This time however, the target was Lapland buntings and I was keen to bag some shots of a little bird I'd never seen before, but most photographers across the country had already snapped, annoyingly. Early start and after spotting Dave Jackson's car in the carpark, I knew I might have some help in finding the bird. But first came the hike up there. Camera and tripod over one shoulder, I took it slowly and even then, had to "take in the view" a couple of times from benches on the way up.
Also, after texting Dave, the news came through that he'd not seen the birds yet, the original small flock reduced down to just one individual now. Not another blank on the Malverns...?
Well, no. Just as I stumbled to the top of North Hill, Dave sent a message through - he'd found it. Now I just needed to find them, and luckily, they were just over the brow of the hill. And I arrived in time to have just missed it! A hiker had spooked it.
A quick search around and the bird flew back into view, higher up the hillside. I took some record shots in case, and then set about crawling as slowly as I dared, closer.
After a few mins, Dave had had his fill of the bird, and headed back down the hill leaving me alone with it. With no-one to upset if I ventured too close, I crept closer still and was amazed to find the bunting so accommodating. It was more distracted by passing birds, such as crows and mipits.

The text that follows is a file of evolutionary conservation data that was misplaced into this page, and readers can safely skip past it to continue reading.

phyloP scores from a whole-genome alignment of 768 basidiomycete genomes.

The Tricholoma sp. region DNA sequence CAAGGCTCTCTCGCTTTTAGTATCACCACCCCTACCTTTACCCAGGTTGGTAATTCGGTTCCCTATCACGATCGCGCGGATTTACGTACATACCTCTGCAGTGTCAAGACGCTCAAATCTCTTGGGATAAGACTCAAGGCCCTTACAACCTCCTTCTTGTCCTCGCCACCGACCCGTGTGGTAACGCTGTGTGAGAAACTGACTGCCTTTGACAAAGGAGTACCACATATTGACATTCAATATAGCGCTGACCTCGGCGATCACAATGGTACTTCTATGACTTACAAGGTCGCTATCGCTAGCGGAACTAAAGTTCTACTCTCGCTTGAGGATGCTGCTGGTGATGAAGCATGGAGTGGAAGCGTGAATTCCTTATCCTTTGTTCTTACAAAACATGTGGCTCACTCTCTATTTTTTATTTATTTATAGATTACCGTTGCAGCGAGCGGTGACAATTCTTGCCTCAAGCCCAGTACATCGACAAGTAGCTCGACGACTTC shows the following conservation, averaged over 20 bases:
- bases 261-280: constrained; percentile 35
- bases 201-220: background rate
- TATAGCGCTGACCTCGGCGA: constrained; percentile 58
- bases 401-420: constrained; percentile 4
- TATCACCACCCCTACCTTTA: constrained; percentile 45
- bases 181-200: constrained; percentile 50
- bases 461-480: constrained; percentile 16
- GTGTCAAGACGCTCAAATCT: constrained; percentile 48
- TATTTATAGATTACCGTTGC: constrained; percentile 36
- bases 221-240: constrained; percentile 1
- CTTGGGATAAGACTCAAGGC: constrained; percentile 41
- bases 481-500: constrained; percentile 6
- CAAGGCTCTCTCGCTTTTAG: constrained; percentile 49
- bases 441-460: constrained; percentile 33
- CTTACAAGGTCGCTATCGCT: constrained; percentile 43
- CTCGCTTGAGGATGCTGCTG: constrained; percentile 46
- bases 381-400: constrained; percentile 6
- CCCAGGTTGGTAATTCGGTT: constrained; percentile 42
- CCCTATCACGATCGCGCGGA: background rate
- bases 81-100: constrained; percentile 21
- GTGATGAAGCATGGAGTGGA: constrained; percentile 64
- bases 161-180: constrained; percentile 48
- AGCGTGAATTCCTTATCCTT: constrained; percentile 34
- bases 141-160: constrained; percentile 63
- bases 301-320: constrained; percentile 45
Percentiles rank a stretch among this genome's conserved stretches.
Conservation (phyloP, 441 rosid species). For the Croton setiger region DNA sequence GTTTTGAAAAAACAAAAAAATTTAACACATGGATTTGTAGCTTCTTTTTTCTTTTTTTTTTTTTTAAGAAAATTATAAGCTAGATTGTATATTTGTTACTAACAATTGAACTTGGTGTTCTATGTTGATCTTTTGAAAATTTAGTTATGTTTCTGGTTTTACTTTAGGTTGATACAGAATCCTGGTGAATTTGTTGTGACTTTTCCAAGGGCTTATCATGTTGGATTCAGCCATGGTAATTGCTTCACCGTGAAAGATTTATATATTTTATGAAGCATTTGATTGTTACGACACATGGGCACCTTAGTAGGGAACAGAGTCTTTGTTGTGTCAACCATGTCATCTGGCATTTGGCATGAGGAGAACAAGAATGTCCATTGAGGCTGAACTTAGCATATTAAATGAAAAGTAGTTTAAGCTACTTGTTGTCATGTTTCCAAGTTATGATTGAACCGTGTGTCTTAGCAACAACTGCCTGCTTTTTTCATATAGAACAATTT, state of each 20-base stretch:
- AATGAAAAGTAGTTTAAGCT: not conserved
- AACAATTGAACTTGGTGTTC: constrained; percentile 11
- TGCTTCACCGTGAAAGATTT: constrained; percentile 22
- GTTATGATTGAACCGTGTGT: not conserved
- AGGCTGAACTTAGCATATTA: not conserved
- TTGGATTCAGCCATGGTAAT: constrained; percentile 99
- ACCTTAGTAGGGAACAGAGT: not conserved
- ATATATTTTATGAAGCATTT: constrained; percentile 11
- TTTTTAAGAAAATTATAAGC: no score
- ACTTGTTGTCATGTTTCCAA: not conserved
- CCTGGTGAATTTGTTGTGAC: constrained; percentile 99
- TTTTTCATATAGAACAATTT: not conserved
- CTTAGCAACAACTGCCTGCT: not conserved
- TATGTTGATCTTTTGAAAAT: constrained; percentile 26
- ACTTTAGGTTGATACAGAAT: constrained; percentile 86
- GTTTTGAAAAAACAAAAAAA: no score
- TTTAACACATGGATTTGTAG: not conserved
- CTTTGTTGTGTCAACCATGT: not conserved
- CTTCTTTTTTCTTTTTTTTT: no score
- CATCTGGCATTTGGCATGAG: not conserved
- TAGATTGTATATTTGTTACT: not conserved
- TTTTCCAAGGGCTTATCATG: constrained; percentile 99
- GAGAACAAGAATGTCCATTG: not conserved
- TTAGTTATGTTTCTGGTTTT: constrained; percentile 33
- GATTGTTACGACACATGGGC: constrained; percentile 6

By keeping low, I managed to get the sort of shot I was after, with grass and sky in the frame, and a good depth of field too.
Eventually, despite the warmth of the sunshine, the northerly breeze encouraged me back down the hillside, and over to Upton Warren, to see the American tourist there - a juvenile pectoral sandpiper.
Unlike the bunting, the "pec" refused to come close and we (the hide was as jam-packed as I've seen it) had to make do with record shots of the bird. Nothing like so close as the one at Draycote last year. Still, a good one for the reserve and obviously popular with the locals!